We explore the creative practice of pottery artist Hüseyin Artık. With his minimal and monochromatic porcelain works, he is interested in pushing the limits of the material to its absolute limits. We talked about his connection to ceramics and the philosophy behind his production.
How did you discover ceramics? When and how did you meet with clay?
My first contact with clay was during the entrance exams for the Faculty of Arts. With a piece of clay given, I was asked to design and model a vase fit for a single rose. Back then, I never thought ceramics would be a huge of part of my life as it is now. After a few days of anxious waiting, I found out that I got accepted. Hence, my journey started.
What is the most challenging aspect of working with clay?
Whilst working with clay, the moments that you cannot revert back to generate many surprises. Each piece requires a lot time and one cannot expect it to look exactly as it is initially visualized. There are many stages and processes: it dries, shrinks, and is oven baked. There is further shrinkage, final stage of glazing and baking again. Each step involves an evolution of form. Not knowing what will come out of the oven can be both difficult and rewarding.
How do you start your day? How do you spend your day in the studio?
I start with coffee. Usually I have a quick look at my sketches and notes. After going through my daily work flow, I spend most of my time at the wheel producing. Of course, it is not always the same. Some days can also pass by without doing anything.
Do you prefer listening to music whilst working? If so, what kind of music motivates you to be more productive?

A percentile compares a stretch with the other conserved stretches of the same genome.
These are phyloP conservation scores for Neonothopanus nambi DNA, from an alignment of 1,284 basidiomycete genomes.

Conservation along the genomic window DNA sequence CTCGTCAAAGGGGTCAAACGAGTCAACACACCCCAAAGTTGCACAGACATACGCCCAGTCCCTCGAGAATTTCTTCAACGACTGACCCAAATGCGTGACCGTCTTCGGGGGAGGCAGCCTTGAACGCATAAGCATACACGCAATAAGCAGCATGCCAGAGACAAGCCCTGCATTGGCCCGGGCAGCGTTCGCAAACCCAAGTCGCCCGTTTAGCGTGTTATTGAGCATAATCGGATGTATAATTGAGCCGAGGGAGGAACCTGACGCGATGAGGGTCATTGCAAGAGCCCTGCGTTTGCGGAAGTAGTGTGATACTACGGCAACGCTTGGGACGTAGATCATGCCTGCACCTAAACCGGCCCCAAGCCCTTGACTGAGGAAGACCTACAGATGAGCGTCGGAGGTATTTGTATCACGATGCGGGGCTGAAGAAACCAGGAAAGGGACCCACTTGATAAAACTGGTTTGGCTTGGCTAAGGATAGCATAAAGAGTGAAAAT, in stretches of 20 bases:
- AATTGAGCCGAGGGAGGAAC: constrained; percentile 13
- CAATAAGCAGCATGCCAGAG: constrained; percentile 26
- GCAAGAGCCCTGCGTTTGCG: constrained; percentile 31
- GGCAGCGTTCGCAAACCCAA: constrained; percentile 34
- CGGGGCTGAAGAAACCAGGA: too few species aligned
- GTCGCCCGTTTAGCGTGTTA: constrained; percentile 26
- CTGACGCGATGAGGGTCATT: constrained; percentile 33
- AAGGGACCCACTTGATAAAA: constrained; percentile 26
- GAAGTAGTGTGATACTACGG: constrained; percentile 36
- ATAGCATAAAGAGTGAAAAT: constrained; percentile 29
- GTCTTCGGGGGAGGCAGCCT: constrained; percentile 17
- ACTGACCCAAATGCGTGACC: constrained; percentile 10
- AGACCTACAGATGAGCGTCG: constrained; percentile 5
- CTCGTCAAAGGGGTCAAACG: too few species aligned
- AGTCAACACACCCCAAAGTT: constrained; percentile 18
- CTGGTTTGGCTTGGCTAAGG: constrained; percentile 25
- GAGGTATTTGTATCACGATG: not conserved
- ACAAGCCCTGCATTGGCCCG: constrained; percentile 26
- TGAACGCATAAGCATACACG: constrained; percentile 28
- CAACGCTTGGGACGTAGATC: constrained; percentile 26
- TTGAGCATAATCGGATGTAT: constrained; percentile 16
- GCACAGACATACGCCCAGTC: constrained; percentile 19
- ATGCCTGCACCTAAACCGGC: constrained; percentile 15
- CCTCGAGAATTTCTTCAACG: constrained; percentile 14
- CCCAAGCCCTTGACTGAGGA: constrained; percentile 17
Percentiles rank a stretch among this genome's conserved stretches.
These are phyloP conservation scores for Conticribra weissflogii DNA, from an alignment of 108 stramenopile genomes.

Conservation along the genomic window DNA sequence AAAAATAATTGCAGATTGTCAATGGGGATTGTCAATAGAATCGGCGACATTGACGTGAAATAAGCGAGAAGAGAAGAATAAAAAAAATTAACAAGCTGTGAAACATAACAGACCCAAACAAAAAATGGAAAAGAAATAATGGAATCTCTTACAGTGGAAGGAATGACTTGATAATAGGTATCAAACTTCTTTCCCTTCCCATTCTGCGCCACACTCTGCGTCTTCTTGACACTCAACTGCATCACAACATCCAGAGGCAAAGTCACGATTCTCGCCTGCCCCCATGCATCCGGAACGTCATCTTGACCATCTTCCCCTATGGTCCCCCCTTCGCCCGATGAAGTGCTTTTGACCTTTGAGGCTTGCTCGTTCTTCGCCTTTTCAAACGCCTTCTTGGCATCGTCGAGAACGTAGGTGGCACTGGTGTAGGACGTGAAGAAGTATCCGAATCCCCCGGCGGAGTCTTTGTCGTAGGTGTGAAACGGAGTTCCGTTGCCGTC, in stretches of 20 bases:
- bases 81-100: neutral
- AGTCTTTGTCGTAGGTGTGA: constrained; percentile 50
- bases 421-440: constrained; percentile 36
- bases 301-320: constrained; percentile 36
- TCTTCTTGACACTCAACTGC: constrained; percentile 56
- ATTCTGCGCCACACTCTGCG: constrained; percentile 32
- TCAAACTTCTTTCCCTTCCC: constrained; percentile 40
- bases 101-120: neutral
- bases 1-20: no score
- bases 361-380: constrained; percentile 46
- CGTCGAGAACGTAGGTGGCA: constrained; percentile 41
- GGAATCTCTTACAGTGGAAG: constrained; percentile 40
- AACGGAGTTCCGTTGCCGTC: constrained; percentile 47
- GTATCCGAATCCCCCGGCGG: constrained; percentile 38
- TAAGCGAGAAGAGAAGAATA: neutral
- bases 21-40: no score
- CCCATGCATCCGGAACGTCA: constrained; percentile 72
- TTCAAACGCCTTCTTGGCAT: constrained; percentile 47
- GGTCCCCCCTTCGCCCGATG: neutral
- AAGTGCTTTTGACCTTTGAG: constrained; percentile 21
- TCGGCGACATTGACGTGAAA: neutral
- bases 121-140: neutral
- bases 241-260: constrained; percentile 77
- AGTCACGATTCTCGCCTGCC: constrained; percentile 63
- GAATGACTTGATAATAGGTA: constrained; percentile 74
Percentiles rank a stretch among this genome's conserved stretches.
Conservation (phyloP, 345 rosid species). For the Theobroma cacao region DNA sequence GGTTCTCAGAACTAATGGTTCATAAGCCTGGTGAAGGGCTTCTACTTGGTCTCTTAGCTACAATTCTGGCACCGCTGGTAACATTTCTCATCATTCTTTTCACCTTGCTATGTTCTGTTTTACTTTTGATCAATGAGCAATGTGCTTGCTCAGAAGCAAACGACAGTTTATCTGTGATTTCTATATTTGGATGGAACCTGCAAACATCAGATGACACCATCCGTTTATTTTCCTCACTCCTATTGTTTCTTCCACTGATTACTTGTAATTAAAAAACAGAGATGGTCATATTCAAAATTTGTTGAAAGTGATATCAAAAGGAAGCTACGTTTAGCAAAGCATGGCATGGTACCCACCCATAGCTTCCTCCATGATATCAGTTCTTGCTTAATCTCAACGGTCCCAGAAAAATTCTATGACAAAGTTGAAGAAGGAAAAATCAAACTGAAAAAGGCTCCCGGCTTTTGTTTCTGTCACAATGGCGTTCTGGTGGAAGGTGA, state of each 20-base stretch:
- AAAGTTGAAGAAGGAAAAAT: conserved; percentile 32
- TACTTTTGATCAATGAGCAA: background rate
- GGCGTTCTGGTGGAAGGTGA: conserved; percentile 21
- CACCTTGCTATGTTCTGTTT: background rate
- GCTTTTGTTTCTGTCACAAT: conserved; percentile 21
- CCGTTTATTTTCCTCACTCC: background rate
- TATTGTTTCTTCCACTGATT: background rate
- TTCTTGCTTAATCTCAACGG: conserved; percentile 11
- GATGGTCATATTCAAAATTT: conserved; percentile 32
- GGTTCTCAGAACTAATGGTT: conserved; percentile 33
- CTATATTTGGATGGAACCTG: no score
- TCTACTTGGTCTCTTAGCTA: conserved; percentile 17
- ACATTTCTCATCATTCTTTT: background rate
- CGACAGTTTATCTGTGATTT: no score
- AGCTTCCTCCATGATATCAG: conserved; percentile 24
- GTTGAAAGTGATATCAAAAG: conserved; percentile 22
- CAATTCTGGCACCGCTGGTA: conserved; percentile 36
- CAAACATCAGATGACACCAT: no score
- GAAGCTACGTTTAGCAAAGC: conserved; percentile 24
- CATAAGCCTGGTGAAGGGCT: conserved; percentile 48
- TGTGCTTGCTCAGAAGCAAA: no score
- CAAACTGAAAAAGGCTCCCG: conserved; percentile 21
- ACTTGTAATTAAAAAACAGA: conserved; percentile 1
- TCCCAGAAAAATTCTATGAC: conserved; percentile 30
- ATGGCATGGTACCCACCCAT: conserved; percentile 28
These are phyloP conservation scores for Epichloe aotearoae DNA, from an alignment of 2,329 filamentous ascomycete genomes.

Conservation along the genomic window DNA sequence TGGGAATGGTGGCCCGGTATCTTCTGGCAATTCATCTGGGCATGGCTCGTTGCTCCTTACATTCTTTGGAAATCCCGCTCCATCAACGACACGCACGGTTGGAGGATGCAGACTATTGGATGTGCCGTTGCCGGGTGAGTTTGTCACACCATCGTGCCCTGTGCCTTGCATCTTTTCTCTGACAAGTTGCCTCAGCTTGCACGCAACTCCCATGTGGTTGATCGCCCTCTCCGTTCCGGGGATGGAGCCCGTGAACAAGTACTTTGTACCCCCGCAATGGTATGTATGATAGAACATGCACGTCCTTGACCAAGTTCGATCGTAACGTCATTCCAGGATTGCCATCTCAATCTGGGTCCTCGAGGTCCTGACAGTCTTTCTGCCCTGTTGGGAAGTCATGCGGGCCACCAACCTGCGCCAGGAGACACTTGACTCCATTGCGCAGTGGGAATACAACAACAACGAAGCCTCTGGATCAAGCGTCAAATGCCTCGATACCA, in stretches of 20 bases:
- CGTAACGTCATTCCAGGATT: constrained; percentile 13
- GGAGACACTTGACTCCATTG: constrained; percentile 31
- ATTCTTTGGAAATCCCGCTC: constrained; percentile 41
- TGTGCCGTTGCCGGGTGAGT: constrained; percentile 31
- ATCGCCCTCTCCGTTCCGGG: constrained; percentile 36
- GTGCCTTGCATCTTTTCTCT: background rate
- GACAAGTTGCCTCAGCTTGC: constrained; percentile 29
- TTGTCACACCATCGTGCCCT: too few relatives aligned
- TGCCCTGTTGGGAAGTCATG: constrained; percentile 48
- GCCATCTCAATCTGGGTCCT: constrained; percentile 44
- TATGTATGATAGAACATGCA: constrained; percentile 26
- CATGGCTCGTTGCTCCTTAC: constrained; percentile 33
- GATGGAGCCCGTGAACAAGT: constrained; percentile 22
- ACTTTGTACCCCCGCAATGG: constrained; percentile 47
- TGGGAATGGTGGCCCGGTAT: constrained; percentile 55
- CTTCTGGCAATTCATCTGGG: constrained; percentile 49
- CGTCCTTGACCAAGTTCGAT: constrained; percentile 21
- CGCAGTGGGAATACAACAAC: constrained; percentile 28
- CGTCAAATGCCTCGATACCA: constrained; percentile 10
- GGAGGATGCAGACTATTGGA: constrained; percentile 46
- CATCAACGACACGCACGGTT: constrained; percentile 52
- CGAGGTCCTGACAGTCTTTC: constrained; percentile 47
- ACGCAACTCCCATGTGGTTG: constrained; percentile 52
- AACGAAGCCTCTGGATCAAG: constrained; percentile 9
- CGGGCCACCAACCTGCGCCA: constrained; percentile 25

Music is part of the work. One can perceive rhythms and reflections of music within my creations. I believe there is a spiritual connection between music and my practice. Just like the seasons music is variable to me, I listen to whatever I feel like at that moment.
How do you describe yourself? As an artist, or as a ceramicist?
The most important part of being an artist is to be more sensitive. And by being more sensitive, you can feel certain things that others are incapable of. And this opens up other leads. I would be glad if I can call myself an artist. As for being a ceramicist, first and foremost we are artisans. In order to make something very good, one has to know it very well. Nowadays, clay is an easily accessible material, but this doesn’t mean that whoever gets hold of it will make a statue, vase, or a pot out of it. One has to grasp the mathematics behind it.
How would you describe your production philosophy?
For several years I’ve been working with clay and there are many ways to make ceramics. My personal preference is to use the potter’s wheel, which requires a great deal of patience and practice. As I start a new piece, I spend around 8-10 hours just by getting used to the clay and observing how it responds to the form. During this time, the connection between me and the material grows stronger. Technique stems from intuition and touch. Whilst my hands give shape to the clay, I let them form a bond as well. All I want is to make what I do is well.
What influenced your minimalist works?
Most of my works is comprised of simple shapes, restricted forms, and underutilized colors. They are based on repetition and simple progressions. Instead of them representing a thing or a feeling, I wanted them to be on their own, merely being by simply existing. A line of text, an idea, a space, or a gap I wanted to make something for can all be a source of inspiration. My works are inspired by simplicity and objectivity, instead of form and sentiment.
In your latest works, you focused on working with porcelain. When compared to your early works, what kind of differences do you discern in them?
We are talking about a material with a 2000-year-old past, surrounded with a deeply rooted history and tradition. Porcelain has an incredible resonance and control power; one can never underestimate it. Before working with porcelain, I felt freer during the production process. Our relationship was governed by me owning the material, not vice versa. Whilst working with porcelain, one has to forget all one knows. It will tell you how to handle in, but not the other way around.